Econometrica: Apr, 1956, Volume 24, Issue 2
The Determination of Subjective Characteristic Functions in Games with Misperceived Payoff Functions
Ernest W. Adams, R. Duncan Luce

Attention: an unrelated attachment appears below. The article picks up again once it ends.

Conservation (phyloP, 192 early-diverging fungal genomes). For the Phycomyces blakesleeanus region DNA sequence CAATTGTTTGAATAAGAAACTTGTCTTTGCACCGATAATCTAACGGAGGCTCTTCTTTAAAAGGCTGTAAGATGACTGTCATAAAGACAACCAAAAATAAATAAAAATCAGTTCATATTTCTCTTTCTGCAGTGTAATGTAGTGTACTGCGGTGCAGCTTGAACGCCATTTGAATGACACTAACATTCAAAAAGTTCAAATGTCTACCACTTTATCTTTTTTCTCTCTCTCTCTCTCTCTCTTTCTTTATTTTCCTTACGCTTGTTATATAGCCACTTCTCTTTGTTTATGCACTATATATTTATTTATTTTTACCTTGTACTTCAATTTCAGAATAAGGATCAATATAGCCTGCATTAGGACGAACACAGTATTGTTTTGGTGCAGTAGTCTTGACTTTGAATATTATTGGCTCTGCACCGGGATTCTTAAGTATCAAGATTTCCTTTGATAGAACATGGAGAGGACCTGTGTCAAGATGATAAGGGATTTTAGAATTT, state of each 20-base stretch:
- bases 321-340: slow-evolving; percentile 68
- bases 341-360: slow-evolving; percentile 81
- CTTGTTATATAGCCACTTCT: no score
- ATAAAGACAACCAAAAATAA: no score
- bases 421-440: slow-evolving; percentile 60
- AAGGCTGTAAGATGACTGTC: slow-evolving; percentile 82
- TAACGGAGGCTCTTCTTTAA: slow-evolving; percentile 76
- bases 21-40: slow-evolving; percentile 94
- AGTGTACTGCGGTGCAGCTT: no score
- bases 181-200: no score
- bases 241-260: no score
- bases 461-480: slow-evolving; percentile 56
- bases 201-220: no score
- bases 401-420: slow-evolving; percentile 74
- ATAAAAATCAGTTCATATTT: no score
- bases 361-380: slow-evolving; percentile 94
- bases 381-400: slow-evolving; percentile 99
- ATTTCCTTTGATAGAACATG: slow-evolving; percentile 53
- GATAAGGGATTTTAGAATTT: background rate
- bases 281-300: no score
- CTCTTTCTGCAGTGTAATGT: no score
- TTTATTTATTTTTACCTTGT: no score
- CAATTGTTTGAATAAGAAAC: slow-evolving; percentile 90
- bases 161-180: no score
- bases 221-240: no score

A basic assumption of the theory of games is that each player correctly perceives the payoff functions of the other players. This assumption seems highly unrealistic, and it is dropped in this paper and replaced by the assumption that each player has a perception of the payoff function of each of the other players; these perceptions may be incorrect. It is shown that this leads to an analogue of characteristic function theory in which each player has a subjective characteristic function which he believes represents the strength of the several coalitions. It is proposed that the coalitions be treated directly as outcomes and that individual preferences among them be ascertained. If the von Neumann utility axioms plus one other are met, then it can be argued that a simple transformation of the resulting utility function is a player's subjective characteristic function. The beginnings of an equilibrium theory are outlined for this more general model; this theory reduces to a known one when there are no misperceptions. The value of this generalized equilibrium theory is severely limited by two strong assumptions which are made.